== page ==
Dogs seized from dogfighting bust in Florida
Dogs from dogfighting bust in Gadsden County, Florida
Pit bull terriers in Florida can look forward to a brighter future due to a recent case in Gadsden County. When the Community Animal Assistance department at Best Friends got word that there were dogs in need due to a recent seizure in a rural Florida community, they immediately got the ball rolling. Best Friends convinced county officials to evaluate for the first time the behavior of dogs seized in a dogfighting bust by the Gadsden County Sheriff's Office for possible placement. Best Friends then coordinated the effort to put a team together for the health and behavioral evaluations.
Lamb Chop, Shari Lewis, Hush Puppy and Charley Horse are four pups that are on their way to much better lives thanks to this collaboration. They represent the littlest victims in animal abuse. Born to most likely be abused like their seized brethren, the fast-acting teamwork of some of animal welfare's most dedicated individuals and groups were able to get these youngsters out of the shelter and into a foster home filled with loving care.
"We are ecstatic that some of the victims of cruelty have the chance of finding a loving home instead of being summarily euthanized," said Ledy VanKavage, senior legislative attorney for Best Friends. "We appreciate the county officials willingness to do right by the dogs."
This establishes a precedent in the Sunshine State of addressing the needs of such dogs as victims of cruelty and abuse, rather than deeming them dangerous and unadoptable.
Assessing the seized dogs
Nearly three dozen dogs were transferred by the Sheriff's Office to the Gadsden Animal Control facility, where they were assessed by Dr. Laura A. Andersen and Dr. Cate McManus of the University of Florida Maddie's Shelter Medicine program. First-year veterinary student Alana Canupp assisted the vets in their evaluation and treatment of the dogs. Their diligent work paved the way for a court order to legally transfer control of the dogs away from their owner, due to evidence of poor care.
Best Friends recruited Tim Racer of BAD RAP (Bay Area Doglovers Responsible About Pit bulls) to conduct behavioral assessments of the dogs. With the assistance of veterinary technicians Kelly Bigsby and Christina Seghi of Hillsborough County Animal Control, Racer looked at the dogs' reactions to various stimuli. Several dogs turned out to be loving, happy, and social dogs - quite different from the widespread public perception of dogs seized from fighting facilities.
(At right, Dr. Andersen with Lamb Chop and friends)
Everyone involved agreed that the key to success in this instance was the cooperation of all groups and organizations involved. Dr. McManus cited this collaboration as one of the most positive aspects of the case. "It was great to see different groups coming together to care for these animals and ensure their humane treatment," said Dr. McManus. Dr. Andersen concurred: "The interagency cooperation worked very well."
The commitment of Dr. McManus and Dr. Andersen have far exceeded the assessment event, together they have tag-teamed fostering Lamb Chop and his littermates. Dr. McManus took these four tiny puppies home to make sure they received the proper care that they would need. They are just a few weeks old and they need fairly keen supervision - which they received as members of the bathtub puppy club! Dr. McManus was scheduled to travel for work and Dr. Andersen stepped in to take over the fostering duties.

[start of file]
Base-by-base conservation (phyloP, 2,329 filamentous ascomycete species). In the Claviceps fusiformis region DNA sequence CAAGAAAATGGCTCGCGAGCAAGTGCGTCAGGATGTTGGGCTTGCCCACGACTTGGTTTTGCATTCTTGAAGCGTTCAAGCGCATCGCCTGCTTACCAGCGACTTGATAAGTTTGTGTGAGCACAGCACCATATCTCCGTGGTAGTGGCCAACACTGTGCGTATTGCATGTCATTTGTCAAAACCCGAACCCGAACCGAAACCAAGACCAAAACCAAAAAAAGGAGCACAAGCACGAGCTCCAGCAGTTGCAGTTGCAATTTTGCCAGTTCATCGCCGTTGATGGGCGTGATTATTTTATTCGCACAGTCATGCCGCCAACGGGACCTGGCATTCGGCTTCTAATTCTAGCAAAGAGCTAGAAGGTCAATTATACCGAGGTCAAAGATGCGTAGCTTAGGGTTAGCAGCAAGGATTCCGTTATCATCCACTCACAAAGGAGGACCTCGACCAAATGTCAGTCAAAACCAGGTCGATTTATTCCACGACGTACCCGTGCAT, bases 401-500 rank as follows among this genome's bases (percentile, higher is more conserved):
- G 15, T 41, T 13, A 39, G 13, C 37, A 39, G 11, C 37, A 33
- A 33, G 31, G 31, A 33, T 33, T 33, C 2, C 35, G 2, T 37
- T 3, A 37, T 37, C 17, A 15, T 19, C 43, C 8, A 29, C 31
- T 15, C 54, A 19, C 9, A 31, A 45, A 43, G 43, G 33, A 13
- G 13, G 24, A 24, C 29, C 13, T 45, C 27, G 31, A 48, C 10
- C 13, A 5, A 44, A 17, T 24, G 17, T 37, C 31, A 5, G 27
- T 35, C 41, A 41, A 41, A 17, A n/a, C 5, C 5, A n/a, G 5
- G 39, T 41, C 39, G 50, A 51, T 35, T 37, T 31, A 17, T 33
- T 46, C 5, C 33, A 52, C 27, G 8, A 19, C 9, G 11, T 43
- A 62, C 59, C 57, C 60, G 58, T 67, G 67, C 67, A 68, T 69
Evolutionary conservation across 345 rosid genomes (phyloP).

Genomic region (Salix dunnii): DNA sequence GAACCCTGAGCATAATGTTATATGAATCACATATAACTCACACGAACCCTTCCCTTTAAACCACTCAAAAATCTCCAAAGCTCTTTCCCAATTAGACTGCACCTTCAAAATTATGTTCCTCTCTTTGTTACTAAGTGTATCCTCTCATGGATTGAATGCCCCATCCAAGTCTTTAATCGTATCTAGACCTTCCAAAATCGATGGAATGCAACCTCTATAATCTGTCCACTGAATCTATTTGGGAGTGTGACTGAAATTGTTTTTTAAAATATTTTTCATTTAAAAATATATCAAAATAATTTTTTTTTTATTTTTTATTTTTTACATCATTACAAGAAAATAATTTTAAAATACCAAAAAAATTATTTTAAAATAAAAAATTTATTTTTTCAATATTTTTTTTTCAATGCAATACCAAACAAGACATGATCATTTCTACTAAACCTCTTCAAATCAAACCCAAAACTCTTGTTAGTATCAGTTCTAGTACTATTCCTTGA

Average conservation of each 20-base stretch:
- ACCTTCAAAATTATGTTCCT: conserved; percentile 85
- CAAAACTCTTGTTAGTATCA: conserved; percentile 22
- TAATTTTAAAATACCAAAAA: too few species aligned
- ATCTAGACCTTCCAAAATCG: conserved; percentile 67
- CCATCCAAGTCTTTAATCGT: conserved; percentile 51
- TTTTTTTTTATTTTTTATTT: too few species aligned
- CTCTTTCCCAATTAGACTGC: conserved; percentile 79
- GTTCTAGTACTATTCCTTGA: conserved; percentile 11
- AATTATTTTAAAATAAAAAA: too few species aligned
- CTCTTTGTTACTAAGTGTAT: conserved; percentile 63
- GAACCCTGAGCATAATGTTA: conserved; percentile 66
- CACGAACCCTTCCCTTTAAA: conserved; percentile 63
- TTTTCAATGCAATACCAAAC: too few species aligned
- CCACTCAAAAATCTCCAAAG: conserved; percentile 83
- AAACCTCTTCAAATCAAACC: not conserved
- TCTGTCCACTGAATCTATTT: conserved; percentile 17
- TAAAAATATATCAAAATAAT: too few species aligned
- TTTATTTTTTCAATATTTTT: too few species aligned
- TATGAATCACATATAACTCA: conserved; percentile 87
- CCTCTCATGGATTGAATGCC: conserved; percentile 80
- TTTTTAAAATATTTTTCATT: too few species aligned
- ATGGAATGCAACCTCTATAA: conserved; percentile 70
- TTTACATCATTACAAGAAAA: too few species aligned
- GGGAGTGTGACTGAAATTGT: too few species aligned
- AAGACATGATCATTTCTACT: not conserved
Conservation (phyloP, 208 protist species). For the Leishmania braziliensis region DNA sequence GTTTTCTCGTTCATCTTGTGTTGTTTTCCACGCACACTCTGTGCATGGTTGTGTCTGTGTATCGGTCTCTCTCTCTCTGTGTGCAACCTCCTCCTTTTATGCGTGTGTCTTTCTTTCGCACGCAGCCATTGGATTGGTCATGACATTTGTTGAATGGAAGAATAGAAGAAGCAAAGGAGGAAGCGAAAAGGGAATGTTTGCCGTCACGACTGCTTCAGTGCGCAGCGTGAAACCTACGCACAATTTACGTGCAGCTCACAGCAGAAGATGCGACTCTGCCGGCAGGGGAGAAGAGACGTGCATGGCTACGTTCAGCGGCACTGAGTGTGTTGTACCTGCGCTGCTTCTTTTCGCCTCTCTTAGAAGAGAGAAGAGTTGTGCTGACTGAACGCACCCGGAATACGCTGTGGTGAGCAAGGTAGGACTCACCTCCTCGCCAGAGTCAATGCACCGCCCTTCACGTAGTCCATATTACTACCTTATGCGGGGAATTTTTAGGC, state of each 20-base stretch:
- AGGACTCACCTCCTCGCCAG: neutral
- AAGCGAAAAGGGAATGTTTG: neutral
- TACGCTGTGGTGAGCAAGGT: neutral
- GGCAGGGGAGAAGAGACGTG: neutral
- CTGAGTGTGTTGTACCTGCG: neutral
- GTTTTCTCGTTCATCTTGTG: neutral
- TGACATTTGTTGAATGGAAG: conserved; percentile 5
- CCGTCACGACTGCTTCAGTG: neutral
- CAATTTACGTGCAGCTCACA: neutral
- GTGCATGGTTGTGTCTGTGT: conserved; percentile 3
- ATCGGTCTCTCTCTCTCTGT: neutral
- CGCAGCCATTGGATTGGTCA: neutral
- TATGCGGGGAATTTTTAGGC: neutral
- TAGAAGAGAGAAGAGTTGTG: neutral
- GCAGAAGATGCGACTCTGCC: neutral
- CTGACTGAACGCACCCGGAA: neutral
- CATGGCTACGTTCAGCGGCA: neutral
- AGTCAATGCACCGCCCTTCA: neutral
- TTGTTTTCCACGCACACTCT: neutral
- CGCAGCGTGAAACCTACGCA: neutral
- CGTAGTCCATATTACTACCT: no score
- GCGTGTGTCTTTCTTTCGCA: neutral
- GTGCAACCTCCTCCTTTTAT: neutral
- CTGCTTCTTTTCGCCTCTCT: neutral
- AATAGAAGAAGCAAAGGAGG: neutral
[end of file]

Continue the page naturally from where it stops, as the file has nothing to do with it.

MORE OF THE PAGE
Dr. Andersen related why this whole endeavor is so important to her: "I personally have an interest in investigating animal cruelty and especially how it relates back to "The Link" [how animal abuse can easily translate to domestic violence and other types of neglect, abuse and violence]. The scientific community has historically not acknowledged that validity - it"s a hard topic to evaluate in a scientific approach and it"s an all encompassing issue. That"s why I feel it"s so important to help however I can in this situation, I"m really glad we had this opportunity to go in and get these dogs out!"
Named because he makes sounds just like a sheep, Lamb Chop, was in critical condition when they first got him home. But the good news is he has rebounded to become a healthy and active pup. Actually the tiny Lamb Chop has been eating like a little pig, as have all the puppies, another testament to what what teamwork can accomplish in saving even the must vulnerable of lives.
While at Dr. McManus's house, the bathtub puppy club got an unexpected visitor - a foster kitten! The four puppies were outmatched by one orange tabby.
"Watching these puppies play with the kitten just dispels so much of the falsehoods that have been put forth [in the media] - these puppies are not exhibiting any traits of a dog bred for certain characteristics. It"s apparent that these puppies are just like any other puppies," shared Dr. Andersen.
Transferring the dogs to rescue groups
In the coming weeks, the dogs will continue to receive monitored care and medical treatment as it is deemed necessary. Then, they will be transferred to rescue groups which have stepped forward, including Animal Farm Foundation in New York, A Rotta Love Plus in Minnesota, The Sula Foundation in Louisiana, and BAD RAP in California.
As Dr. McManus concluded, "this sends a message that we are not going to tolerate such abuse."
Beyond helping these canine victims get out of this situation, Gadsden County is also looking towards improving the conditions of their facility and the way all animals entering their facility are treated. There is a lot of room for improvement in this rural shelter with meager means, and the University of Florida has offered guidelines to help them make progressive strides towards a time of no more homeless pets.
Photos courtesy of Best Friends staff and Dr. Laura A. Andersen